Social Impact Internships: Kamau Njendu (’26)
Hi there, I’m Kamau, a rising sophomore in course 6-14 (Electrical Engineering and Computer Science; Economics). This summer, I have been a Social Impact Intern with MassHealth as a Clinical and Health Policy Intern. MassHealth is a division of the Massachusetts Executive Office of Health and Human Services, primarily taking charge of Massachusetts’ Medicaid and CHIP programs. The organization is focused on expanding access to healthcare in the state as well as promoting equitable outcomes with its policies, coverage, and outreach. My internship lies in the Payment and Care Delivery Innovation team, where I have primarily worked on developing existing or new health coverage policies.
Coming into the internship I was initially worried about being totally out of the loop of
things and having a difficult time understanding the pretty wieldy topics. For some background, this
was my first ever work experience or even research into the field of healthcare. I came into the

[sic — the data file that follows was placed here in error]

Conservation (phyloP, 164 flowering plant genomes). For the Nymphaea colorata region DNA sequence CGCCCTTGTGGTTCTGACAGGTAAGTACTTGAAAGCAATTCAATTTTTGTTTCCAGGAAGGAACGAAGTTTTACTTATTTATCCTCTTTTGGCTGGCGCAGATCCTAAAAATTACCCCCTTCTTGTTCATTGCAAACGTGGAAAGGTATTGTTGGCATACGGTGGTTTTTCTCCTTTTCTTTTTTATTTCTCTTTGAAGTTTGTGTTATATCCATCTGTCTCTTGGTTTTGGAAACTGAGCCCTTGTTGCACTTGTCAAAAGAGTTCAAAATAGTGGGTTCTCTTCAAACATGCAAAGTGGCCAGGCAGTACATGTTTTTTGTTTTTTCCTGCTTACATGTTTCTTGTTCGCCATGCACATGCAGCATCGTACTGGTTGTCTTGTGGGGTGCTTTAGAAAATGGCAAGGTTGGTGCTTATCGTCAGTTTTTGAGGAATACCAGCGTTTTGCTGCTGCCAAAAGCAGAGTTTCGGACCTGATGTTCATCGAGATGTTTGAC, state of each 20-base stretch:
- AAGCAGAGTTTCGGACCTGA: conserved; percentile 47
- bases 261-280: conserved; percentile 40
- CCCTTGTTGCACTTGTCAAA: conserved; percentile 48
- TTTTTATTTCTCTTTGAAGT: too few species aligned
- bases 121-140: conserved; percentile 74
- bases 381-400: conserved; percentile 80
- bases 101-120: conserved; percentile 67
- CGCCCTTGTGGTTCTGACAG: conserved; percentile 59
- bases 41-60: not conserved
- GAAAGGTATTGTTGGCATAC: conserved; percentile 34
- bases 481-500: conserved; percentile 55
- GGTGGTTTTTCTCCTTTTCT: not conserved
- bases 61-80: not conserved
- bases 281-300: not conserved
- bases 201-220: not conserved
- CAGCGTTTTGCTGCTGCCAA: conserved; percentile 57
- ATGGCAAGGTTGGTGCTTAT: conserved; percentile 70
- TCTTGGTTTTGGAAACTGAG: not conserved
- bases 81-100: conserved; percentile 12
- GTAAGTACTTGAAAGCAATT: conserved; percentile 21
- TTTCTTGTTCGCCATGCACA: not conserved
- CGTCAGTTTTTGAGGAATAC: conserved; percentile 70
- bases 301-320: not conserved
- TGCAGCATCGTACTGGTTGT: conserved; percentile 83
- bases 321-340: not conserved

internship thinking healthcare was some simple debit-like card you just pay and use anywhere for
health services – I truly had no idea how incredibly complex the system is and even more so the
process of getting into it in the first place. The first few days were also difficult to navigate, facing a
firehose of new information and lessons to get up to speed on MassHealth’s work, Medicaid, and all
the different components and considerations of American healthcare. However, with this
information dump came a deep fascination with the work – and with it the areas of improvement I
wanted to implement. I went from an initial hope of learning a thing or two during my time at
MassHealth to a solid intention of helping outline policies that could expand coverage in
Massachusetts. With this modification of my goals also came a whole new plethora of concerns.
How do I even begin to navigate the knowledge base of MassHealth? How do I properly approach
and lean on the experienced and knowledgeable professionals in the organization? Will I actually
leave my internship having explored all the areas I wanted to explore and leave the impact I want to
have? I had breached the beachhead of my topic but found myself awash with so many things I
wanted to learn and do and finish. Finishing was the biggest concern. I found myself juggling 5
different areas of research at once – a boon to my desire to explore yet a daunting task nevertheless.